Sally Sheklow

SallyWarming Up

My mother hated that I was a lesbian. Mom wanted the kind of happiness for me that she had found with Dad and she couldn’t conceive of me finding it with a woman. “You got the last good man,” I used to tell her, a point she couldn’t argue.

None of my boyfriends had been hot prospects. There was Tony, who spent half of our high school romance away in Juvenile Detention. And Roger, who had a habit of hitting me. Roger was Jewish, though, so Mom held out hope.

Until the day she died, Mom carried a snapshot of me in her wallet — taken years after I’d come out as a lesbian — with a male friend (Jewish, of course) giving me a birthday kiss on the cheek. I finally gave up trying to get her to replace that picture with the one of me driving a tractor or competing in a Kung Fu tournament or, god forbid, kissing a girlfriend.

Sally and friend

My mom was tall, five foot ten, and had big hands. She indulged herself in professional manicures and drank Knox gelatin to keep her long nails strong and beautiful. Her hands showed off her wedding band, engagement ring and a gold watch that had been her mother’s. Other than that, she didn’t wear jewelry. Her wardrobe was functional. If she had to change out of her swim suit, she preferred slacks and sandals over dresses and heels. She kept her soft, naturally wavy hair cropped short with her own pair of barber’s scissors. My utilitarian style and dyke haircuts somehow made sense to her. It was my being a lesbian that gave her conniptions.

Mom didn’t mention the PFLAG literature I left on her coffee table whenever I visited. I wished she would have talked to some moms who had found a way past their shame and disgust about their daughters’ lesbianism. “It’s like mating with an ape,” Mom told me. I began calling my girlfriend My Little Monkey.

Sally and her momWhen Enid and I had been together for two years we traveled to my childhood home to meet my parents. Mom perked up to learn that not only was this girl Jewish, but that her parents had a business. They owned a real delicatessen. This my mother, the businesswoman, could relate to. Enid instantly jumped up Mom’s judgment scale to near-human status.

As far as Mom was concerned, two girls sharing the bedroom was a normal arrangement, so we lucked out. If you can call two amply rounded adults squeezing between the wall and the edge of my old single bed “lucking out.” Mom had intended for one of us to sleep on the roll-away but I wanted closeness. And I got it. We fit fine if we both lay on our sides, synchronized our breathing and held on to each other like boa constrictors.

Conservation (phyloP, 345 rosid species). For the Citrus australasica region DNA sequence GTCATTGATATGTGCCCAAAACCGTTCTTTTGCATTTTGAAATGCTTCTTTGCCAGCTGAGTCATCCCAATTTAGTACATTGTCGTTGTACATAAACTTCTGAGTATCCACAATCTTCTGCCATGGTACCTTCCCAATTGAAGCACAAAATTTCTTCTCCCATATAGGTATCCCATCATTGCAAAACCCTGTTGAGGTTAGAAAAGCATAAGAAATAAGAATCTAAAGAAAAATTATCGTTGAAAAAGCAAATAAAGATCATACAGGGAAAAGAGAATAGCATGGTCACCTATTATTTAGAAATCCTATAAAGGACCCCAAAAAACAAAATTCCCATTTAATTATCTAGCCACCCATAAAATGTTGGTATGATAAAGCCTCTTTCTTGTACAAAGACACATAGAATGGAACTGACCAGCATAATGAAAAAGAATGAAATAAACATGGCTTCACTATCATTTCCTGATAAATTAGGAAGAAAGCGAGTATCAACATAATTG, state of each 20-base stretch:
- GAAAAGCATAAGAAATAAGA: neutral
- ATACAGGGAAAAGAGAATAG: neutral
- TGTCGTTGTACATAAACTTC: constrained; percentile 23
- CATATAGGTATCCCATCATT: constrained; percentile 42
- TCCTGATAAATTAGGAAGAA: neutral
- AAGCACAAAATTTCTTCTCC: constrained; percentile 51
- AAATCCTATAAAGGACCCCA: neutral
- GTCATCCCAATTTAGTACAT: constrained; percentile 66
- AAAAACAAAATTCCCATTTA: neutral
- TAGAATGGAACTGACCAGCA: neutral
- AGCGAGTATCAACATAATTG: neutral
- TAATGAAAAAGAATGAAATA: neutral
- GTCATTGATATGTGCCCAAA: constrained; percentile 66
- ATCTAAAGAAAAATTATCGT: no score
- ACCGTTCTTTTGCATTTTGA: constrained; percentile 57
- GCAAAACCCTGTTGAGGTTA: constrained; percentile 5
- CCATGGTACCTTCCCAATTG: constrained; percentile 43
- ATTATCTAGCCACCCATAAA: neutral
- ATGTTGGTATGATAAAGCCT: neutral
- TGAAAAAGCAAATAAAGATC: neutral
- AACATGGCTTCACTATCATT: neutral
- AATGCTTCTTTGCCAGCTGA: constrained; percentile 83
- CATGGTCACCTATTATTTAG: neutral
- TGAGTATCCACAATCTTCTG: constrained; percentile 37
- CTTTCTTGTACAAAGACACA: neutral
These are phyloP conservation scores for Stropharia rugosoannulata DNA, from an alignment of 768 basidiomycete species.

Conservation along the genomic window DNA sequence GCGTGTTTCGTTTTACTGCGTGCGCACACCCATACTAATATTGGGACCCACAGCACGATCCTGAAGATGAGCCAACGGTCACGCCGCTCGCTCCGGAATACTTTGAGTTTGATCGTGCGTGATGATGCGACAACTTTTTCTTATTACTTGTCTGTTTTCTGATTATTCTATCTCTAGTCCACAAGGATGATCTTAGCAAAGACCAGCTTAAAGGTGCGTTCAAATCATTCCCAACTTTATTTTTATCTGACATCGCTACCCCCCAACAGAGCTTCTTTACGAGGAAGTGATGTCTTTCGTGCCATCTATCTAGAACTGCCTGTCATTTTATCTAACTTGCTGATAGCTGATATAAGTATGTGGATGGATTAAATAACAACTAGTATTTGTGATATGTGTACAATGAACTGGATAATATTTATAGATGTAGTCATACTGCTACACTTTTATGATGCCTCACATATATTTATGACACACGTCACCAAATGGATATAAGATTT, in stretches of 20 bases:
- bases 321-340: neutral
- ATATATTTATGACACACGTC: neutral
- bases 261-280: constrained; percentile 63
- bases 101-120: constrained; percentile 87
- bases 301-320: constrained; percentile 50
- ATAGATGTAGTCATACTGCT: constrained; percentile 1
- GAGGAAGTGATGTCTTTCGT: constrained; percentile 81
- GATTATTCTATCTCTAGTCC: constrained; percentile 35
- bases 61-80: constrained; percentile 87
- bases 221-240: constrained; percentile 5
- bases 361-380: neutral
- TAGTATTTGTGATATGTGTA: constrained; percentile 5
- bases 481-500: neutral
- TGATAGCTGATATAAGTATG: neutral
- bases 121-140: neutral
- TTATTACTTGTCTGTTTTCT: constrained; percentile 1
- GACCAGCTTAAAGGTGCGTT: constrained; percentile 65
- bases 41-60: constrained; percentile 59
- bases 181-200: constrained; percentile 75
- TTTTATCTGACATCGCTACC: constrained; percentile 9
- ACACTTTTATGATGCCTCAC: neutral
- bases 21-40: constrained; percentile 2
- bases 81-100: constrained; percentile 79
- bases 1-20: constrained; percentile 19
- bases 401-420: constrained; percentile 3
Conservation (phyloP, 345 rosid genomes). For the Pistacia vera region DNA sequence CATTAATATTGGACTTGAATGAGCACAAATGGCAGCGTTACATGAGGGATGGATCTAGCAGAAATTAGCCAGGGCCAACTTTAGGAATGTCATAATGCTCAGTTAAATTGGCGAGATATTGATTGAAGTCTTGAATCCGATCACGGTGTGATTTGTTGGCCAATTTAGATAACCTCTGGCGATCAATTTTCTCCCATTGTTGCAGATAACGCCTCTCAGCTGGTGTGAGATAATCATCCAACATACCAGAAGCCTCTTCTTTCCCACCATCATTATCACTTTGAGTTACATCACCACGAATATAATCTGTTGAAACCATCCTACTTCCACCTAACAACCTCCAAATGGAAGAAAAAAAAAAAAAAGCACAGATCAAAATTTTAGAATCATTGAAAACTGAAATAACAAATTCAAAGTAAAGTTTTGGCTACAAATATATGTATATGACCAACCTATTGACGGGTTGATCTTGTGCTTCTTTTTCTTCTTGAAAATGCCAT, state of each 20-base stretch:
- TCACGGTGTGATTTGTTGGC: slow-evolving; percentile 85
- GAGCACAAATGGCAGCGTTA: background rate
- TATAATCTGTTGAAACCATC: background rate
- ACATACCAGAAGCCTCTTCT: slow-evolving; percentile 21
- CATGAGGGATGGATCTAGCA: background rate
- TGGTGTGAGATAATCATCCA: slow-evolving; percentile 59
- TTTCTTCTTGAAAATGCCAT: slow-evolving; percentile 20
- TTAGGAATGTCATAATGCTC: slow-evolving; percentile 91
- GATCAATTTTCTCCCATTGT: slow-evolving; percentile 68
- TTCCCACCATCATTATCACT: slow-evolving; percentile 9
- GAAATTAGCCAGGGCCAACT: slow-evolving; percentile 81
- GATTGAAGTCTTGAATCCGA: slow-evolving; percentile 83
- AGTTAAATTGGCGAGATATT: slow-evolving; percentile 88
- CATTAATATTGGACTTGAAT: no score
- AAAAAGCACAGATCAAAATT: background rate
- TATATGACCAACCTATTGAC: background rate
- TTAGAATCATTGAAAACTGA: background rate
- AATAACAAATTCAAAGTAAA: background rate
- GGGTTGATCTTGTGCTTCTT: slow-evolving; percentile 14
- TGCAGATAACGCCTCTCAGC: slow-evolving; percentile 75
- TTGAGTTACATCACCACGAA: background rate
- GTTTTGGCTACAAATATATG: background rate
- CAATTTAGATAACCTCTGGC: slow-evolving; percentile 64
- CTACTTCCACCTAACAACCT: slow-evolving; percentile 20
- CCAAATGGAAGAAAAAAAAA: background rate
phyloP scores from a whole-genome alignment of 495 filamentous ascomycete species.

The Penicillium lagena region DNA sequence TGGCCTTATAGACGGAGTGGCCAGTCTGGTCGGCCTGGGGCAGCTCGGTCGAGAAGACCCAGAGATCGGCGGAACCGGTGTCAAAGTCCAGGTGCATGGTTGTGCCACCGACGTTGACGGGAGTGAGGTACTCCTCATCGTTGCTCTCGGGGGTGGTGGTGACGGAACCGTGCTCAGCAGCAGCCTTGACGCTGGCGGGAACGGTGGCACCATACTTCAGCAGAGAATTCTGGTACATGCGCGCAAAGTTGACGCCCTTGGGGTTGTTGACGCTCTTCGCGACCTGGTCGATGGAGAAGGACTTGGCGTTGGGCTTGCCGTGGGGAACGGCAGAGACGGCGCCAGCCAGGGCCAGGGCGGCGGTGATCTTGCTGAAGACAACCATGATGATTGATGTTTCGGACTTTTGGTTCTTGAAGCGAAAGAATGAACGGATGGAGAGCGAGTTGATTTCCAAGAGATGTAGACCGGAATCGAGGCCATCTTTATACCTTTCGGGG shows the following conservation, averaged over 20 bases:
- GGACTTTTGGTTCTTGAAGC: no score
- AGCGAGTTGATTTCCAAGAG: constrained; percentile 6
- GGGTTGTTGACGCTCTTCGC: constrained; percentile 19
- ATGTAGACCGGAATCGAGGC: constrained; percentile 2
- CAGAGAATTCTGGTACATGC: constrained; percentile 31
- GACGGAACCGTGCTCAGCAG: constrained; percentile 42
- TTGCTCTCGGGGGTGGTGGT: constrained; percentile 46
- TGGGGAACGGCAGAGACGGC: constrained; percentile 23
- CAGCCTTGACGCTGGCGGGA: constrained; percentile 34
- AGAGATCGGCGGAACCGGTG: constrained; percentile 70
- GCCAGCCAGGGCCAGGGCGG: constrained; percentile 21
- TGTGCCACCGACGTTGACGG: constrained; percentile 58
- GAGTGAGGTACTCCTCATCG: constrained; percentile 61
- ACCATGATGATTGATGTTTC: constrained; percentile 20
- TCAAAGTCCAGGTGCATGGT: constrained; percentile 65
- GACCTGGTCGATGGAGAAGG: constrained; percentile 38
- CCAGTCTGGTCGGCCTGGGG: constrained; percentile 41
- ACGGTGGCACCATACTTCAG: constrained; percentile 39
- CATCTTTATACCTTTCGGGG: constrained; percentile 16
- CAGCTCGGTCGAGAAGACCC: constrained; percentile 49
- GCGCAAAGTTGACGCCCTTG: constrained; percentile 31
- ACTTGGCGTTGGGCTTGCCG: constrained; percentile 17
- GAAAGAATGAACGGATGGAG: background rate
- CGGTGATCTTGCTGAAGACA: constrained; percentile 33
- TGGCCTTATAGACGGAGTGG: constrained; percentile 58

Dad, who wasn’t troubled by my orientation, was turning seventy-five and Mom was preparing a big birthday dinner. She asked me to climb onto the dining room table to tie some balloons to the overhead light fixture, which she liked to call a chandelier. I stood barefoot on the mauve painted table. Paint was our family business. When you own a paint store it is impossible to leave anything natural wood. This was probably the fourth or fifth color for their teak dining room set. The high gloss enamel felt slick and cool against my feet. The narcotic aroma of roasting brisket hovered thickly up here near the ceiling. Mom cupped her large hands around Enid’s pudgy arms and scooted her closer to the table. “Stand here, so if Sally falls she’ll have something soft to land on.” We were making progress.

Mom did warm up to Enid, eventually. I remember the day she ended one of our phone calls with “Give our love to Enid.” That was huge. I think she saw that I was finding the same happiness she and my dad enjoyed for nearly fifty years.

I wish they’d lived long enough to dance at our wedding. Mom and Dad died about three years apart, typical of long time couples. I like to think that given a few more years, Mom would have become less judgmental and that she would have been proud of my accomplishments. But my worst pangs of grief come in knowing my parents weren’t around long enough to witness my growing acceptance and appreciation of them. In some ways, though, it’s oddly liberating not to be trying to win my mom’s approval anymore. I’ve found the happiness she wanted for me and our dining table is still natural wood.

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